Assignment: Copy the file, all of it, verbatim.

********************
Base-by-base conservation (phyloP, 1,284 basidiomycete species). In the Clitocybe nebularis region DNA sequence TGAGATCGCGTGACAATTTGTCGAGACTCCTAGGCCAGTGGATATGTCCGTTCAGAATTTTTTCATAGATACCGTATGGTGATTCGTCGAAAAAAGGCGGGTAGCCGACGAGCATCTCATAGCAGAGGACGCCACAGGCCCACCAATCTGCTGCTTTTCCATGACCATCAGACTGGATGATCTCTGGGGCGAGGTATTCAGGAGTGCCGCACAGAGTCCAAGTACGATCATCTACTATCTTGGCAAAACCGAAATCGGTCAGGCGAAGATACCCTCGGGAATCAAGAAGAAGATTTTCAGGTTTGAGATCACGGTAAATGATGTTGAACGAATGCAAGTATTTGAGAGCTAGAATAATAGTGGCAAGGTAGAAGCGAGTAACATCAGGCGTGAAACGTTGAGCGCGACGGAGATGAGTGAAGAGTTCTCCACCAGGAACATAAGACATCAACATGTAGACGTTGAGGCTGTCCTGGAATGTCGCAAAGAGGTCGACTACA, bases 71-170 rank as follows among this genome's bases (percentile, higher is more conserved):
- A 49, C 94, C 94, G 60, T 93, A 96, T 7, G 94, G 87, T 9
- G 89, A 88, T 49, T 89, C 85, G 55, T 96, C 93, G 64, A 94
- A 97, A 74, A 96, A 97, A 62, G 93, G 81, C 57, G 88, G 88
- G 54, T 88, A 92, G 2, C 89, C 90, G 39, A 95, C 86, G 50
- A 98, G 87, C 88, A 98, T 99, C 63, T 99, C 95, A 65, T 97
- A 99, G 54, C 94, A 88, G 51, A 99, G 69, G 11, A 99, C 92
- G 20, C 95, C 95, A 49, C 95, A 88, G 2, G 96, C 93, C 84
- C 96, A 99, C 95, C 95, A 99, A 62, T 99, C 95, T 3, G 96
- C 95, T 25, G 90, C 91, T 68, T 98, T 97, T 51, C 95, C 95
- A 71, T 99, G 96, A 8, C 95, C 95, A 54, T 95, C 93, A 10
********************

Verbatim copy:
Base-by-base conservation (phyloP, 1,284 basidiomycete species). In the Clitocybe nebularis region DNA sequence TGAGATCGCGTGACAATTTGTCGAGACTCCTAGGCCAGTGGATATGTCCGTTCAGAATTTTTTCATAGATACCGTATGGTGATTCGTCGAAAAAAGGCGGGTAGCCGACGAGCATCTCATAGCAGAGGACGCCACAGGCCCACCAATCTGCTGCTTTTCCATGACCATCAGACTGGATGATCTCTGGGGCGAGGTATTCAGGAGTGCCGCACAGAGTCCAAGTACGATCATCTACTATCTTGGCAAAACCGAAATCGGTCAGGCGAAGATACCCTCGGGAATCAAGAAGAAGATTTTCAGGTTTGAGATCACGGTAAATGATGTTGAACGAATGCAAGTATTTGAGAGCTAGAATAATAGTGGCAAGGTAGAAGCGAGTAACATCAGGCGTGAAACGTTGAGCGCGACGGAGATGAGTGAAGAGTTCTCCACCAGGAACATAAGACATCAACATGTAGACGTTGAGGCTGTCCTGGAATGTCGCAAAGAGGTCGACTACA, bases 71-170 rank as follows among this genome's bases (percentile, higher is more conserved):
- A 49, C 94, C 94, G 60, T 93, A 96, T 7, G 94, G 87, T 9
- G 89, A 88, T 49, T 89, C 85, G 55, T 96, C 93, G 64, A 94
- A 97, A 74, A 96, A 97, A 62, G 93, G 81, C 57, G 88, G 88
- G 54, T 88, A 92, G 2, C 89, C 90, G 39, A 95, C 86, G 50
- A 98, G 87, C 88, A 98, T 99, C 63, T 99, C 95, A 65, T 97
- A 99, G 54, C 94, A 88, G 51, A 99, G 69, G 11, A 99, C 92
- G 20, C 95, C 95, A 49, C 95, A 88, G 2, G 96, C 93, C 84
- C 96, A 99, C 95, C 95, A 99, A 62, T 99, C 95, T 3, G 96
- C 95, T 25, G 90, C 91, T 68, T 98, T 97, T 51, C 95, C 95
- A 71, T 99, G 96, A 8, C 95, C 95, A 54, T 95, C 93, A 10